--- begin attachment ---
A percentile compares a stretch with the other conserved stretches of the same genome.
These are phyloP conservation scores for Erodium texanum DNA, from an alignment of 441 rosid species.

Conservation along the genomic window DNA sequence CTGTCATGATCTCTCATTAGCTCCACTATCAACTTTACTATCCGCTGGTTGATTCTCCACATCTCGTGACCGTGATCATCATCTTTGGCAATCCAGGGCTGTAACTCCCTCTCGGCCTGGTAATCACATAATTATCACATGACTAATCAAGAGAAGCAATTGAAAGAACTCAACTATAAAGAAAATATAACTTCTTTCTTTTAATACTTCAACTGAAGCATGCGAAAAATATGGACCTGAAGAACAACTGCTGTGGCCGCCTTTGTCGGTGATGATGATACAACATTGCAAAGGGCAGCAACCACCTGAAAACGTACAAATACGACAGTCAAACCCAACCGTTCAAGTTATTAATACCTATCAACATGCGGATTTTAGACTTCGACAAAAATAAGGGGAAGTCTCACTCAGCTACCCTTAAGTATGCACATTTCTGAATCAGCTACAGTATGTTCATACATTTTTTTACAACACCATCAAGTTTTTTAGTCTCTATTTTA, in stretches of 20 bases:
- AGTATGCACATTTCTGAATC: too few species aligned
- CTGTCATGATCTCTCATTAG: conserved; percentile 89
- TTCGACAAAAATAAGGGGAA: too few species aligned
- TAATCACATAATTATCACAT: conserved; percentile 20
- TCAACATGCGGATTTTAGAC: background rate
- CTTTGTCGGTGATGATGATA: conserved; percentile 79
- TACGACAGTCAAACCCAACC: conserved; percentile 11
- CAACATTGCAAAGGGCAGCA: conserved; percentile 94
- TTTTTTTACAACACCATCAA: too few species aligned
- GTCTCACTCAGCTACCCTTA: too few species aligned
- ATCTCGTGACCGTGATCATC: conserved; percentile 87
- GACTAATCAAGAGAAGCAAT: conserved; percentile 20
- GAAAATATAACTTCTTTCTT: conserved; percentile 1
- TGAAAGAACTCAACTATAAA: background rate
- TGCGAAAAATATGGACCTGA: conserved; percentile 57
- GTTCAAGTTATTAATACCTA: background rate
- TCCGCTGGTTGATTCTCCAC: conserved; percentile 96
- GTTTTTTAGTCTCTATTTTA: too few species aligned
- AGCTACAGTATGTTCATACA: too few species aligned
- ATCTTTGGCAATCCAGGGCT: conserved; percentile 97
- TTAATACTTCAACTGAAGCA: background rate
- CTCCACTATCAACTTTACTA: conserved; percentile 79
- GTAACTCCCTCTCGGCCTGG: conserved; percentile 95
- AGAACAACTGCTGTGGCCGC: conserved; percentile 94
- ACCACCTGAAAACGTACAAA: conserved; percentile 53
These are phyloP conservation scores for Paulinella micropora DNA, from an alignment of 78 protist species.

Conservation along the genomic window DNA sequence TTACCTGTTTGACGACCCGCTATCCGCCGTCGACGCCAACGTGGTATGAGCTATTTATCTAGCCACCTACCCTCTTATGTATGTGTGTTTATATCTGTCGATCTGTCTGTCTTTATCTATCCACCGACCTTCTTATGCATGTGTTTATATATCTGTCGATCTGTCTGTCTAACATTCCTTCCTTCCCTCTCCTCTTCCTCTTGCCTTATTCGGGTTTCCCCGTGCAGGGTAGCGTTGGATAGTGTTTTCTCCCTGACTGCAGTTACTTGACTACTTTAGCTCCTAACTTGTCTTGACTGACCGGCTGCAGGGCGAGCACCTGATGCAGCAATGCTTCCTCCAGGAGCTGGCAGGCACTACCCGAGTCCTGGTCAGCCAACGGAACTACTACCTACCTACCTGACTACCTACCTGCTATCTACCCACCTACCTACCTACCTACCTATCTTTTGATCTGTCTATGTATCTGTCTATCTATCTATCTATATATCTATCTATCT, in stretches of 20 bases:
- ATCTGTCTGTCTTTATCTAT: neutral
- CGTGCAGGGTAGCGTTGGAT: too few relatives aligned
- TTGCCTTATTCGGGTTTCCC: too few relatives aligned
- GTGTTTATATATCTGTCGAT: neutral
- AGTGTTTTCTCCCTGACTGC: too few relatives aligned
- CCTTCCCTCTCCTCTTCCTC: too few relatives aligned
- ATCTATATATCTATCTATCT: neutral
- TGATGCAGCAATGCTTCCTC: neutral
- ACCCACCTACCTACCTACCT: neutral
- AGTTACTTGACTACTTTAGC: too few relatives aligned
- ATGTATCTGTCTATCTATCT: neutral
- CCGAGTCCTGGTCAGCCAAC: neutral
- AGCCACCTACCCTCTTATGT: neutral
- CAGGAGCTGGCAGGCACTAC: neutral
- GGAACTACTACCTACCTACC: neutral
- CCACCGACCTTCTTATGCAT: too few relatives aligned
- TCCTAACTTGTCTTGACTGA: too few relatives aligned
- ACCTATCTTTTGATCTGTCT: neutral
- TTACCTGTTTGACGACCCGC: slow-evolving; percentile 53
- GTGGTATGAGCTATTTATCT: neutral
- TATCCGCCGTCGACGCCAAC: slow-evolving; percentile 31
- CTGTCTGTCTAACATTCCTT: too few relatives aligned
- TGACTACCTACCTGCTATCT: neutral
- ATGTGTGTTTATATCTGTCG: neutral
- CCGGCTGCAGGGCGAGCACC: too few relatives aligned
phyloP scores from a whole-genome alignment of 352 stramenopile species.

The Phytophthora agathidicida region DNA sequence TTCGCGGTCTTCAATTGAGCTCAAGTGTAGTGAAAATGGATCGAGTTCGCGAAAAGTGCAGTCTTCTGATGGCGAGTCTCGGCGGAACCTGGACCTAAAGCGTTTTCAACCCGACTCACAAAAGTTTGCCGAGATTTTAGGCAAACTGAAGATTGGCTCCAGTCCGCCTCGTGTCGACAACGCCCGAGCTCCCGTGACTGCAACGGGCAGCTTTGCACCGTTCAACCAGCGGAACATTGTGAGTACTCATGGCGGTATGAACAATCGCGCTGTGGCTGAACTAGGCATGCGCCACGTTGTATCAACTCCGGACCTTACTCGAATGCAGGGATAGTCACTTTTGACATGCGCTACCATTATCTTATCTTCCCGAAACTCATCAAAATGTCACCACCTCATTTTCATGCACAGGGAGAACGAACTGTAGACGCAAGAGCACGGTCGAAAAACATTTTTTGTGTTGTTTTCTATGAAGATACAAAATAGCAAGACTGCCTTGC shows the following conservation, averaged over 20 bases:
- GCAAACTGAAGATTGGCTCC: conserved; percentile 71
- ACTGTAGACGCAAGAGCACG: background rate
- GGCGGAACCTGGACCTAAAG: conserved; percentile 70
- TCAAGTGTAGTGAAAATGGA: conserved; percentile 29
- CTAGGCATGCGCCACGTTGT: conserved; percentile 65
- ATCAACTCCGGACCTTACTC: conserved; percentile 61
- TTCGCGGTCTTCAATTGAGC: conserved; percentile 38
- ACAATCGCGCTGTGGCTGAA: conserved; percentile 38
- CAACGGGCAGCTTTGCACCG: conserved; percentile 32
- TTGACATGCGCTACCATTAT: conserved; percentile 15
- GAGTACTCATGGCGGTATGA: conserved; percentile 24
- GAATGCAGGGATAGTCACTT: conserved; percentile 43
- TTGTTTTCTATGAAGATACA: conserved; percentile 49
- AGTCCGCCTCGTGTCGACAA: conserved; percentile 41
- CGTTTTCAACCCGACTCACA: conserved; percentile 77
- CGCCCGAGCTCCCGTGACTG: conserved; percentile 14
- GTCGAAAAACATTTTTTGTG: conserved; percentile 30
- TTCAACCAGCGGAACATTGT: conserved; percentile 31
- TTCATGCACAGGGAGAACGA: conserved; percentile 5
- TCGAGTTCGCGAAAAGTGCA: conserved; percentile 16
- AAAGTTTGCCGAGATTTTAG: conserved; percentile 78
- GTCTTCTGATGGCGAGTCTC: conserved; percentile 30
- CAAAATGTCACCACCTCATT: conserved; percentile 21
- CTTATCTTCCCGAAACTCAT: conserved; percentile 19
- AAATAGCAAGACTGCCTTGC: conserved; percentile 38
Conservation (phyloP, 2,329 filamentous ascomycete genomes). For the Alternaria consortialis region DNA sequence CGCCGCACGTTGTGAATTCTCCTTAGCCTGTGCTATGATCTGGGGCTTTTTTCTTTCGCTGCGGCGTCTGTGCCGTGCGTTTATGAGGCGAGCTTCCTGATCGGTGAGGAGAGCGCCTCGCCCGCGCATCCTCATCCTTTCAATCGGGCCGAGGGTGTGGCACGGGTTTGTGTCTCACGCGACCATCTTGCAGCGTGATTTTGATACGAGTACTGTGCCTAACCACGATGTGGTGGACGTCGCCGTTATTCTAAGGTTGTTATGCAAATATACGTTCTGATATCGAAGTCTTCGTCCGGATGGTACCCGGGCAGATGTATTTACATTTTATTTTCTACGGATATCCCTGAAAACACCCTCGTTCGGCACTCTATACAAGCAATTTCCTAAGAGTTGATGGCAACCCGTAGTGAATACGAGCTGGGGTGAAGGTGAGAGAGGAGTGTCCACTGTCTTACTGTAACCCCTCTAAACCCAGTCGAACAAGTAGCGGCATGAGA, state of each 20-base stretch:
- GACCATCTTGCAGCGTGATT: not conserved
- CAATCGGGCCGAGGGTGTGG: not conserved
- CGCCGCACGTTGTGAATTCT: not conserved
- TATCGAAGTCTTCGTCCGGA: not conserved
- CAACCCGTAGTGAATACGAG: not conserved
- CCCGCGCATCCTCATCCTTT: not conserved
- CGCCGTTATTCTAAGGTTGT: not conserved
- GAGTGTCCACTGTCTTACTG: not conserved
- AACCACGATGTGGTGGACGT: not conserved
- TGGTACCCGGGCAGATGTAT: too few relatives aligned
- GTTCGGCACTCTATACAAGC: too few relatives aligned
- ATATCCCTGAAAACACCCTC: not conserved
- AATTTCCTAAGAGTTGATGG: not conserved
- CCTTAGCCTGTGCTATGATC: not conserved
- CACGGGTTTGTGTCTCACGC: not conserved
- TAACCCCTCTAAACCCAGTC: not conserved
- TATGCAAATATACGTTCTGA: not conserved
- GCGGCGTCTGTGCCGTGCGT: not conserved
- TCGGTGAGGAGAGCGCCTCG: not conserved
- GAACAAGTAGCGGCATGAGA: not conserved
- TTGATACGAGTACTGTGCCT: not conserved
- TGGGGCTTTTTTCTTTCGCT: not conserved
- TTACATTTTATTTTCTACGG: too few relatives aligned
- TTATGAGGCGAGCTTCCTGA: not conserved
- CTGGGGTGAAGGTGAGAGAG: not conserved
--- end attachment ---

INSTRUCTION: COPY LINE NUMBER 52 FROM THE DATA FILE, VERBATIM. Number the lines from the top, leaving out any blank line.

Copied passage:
- CTGTCTGTCTAACATTCCTT: too few relatives aligned